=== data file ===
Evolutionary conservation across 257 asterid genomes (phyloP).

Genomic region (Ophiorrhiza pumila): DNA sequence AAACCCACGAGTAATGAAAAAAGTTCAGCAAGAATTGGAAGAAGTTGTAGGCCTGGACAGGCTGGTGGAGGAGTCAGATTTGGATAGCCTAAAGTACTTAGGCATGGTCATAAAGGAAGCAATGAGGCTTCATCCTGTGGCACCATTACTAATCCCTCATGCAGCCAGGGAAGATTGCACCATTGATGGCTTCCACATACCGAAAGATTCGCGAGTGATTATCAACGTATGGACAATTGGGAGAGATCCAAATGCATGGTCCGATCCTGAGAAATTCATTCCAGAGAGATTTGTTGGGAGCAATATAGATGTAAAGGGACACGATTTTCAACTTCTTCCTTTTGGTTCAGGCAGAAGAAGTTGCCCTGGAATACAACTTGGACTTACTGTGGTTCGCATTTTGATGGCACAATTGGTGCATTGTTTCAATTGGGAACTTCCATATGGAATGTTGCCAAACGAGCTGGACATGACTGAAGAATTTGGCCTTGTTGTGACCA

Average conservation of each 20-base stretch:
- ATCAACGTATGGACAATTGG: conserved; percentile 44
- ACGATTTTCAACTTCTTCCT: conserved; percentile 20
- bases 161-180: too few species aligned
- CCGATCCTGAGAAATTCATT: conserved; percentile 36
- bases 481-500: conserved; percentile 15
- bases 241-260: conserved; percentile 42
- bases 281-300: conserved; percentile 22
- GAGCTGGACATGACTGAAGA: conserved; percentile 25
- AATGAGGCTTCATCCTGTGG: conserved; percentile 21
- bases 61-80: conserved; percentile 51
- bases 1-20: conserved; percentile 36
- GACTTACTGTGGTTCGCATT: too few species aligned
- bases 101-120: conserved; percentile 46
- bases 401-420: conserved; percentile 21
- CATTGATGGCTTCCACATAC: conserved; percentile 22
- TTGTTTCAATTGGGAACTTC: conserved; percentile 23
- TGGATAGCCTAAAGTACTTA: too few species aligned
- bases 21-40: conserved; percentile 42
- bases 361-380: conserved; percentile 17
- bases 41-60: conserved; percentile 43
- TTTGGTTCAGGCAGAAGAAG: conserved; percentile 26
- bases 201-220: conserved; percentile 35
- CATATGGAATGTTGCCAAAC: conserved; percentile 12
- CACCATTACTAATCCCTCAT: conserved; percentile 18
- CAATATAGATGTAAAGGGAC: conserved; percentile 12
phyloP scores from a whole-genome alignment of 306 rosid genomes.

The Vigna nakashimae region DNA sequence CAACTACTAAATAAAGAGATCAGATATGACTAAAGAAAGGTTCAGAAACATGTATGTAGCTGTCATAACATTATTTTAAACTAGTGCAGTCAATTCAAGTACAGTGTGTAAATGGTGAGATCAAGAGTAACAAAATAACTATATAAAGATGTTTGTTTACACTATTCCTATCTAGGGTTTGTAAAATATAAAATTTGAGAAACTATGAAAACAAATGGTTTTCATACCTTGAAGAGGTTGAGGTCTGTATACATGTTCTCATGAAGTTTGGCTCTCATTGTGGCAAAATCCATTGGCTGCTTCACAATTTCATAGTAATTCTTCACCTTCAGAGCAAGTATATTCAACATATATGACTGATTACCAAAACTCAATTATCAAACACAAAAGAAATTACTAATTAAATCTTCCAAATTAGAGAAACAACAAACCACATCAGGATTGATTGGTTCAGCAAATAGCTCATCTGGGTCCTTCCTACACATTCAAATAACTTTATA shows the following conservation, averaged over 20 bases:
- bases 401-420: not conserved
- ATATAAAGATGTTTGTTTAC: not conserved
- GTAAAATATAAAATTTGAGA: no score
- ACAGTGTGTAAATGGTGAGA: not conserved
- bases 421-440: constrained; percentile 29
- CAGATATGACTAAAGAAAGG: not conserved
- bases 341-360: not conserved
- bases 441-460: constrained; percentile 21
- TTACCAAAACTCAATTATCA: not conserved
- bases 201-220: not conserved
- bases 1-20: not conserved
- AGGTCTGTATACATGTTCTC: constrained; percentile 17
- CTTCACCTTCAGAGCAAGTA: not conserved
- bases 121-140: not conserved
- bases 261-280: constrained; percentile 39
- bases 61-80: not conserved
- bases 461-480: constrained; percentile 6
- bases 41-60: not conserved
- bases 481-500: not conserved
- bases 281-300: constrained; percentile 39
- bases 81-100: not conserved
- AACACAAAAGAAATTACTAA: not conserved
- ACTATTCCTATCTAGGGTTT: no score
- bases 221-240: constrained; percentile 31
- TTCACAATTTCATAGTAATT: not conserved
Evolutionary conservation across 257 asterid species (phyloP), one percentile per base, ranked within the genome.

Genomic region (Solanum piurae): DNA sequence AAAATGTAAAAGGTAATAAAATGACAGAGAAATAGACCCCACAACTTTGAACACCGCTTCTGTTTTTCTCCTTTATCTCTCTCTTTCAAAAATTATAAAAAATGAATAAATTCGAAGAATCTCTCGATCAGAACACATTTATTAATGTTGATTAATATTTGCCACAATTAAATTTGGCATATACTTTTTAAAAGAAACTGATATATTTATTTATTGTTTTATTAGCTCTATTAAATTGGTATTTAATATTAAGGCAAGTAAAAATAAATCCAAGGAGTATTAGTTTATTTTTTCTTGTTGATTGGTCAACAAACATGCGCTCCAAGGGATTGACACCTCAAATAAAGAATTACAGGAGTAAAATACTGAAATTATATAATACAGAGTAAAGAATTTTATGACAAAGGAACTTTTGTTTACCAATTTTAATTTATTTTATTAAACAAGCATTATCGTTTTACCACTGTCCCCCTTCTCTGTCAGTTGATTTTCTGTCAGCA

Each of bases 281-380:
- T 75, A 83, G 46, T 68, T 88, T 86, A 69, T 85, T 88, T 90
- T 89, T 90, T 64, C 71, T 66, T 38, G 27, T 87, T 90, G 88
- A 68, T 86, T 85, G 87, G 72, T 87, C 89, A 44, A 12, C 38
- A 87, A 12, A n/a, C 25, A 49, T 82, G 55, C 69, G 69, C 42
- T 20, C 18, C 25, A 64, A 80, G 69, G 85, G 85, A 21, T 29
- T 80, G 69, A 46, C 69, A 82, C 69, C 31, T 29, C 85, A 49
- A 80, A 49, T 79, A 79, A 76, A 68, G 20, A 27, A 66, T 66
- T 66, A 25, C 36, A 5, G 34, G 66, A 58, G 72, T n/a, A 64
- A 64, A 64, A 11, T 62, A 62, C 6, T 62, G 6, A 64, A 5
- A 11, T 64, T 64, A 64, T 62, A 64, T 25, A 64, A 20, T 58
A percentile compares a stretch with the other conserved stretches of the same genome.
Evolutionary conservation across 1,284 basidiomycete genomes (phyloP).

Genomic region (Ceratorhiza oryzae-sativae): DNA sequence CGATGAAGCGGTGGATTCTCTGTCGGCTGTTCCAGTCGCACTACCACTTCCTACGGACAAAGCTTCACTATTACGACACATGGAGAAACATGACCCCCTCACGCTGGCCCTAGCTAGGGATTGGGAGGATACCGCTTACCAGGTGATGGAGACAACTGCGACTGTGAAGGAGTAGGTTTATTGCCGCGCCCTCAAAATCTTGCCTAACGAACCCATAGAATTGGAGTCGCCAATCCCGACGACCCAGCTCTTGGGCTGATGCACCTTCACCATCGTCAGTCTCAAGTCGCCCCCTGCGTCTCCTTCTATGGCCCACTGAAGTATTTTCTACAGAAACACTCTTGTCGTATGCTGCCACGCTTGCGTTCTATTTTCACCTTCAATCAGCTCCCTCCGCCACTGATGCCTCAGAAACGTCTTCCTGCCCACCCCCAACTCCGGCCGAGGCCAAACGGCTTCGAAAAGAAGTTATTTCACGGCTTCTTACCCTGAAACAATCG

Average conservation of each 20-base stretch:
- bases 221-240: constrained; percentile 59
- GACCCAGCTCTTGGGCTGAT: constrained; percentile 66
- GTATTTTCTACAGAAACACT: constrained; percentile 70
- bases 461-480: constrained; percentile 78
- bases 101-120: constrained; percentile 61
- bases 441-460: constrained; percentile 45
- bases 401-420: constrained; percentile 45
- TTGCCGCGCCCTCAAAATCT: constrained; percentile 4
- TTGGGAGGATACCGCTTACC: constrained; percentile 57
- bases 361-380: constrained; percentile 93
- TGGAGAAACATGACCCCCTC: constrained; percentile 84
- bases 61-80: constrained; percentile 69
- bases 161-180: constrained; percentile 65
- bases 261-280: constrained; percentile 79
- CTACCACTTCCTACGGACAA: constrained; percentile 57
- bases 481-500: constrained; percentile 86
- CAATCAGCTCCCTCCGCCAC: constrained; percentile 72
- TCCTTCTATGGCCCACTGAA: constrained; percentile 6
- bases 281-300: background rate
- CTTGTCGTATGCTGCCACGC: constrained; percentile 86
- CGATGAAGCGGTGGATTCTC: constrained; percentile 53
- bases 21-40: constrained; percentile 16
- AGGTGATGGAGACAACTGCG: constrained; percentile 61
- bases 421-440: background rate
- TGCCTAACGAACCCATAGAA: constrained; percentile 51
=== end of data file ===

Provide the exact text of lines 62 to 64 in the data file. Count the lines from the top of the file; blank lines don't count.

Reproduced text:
- A 87, A 12, A n/a, C 25, A 49, T 82, G 55, C 69, G 69, C 42
- T 20, C 18, C 25, A 64, A 80, G 69, G 85, G 85, A 21, T 29
- T 80, G 69, A 46, C 69, A 82, C 69, C 31, T 29, C 85, A 49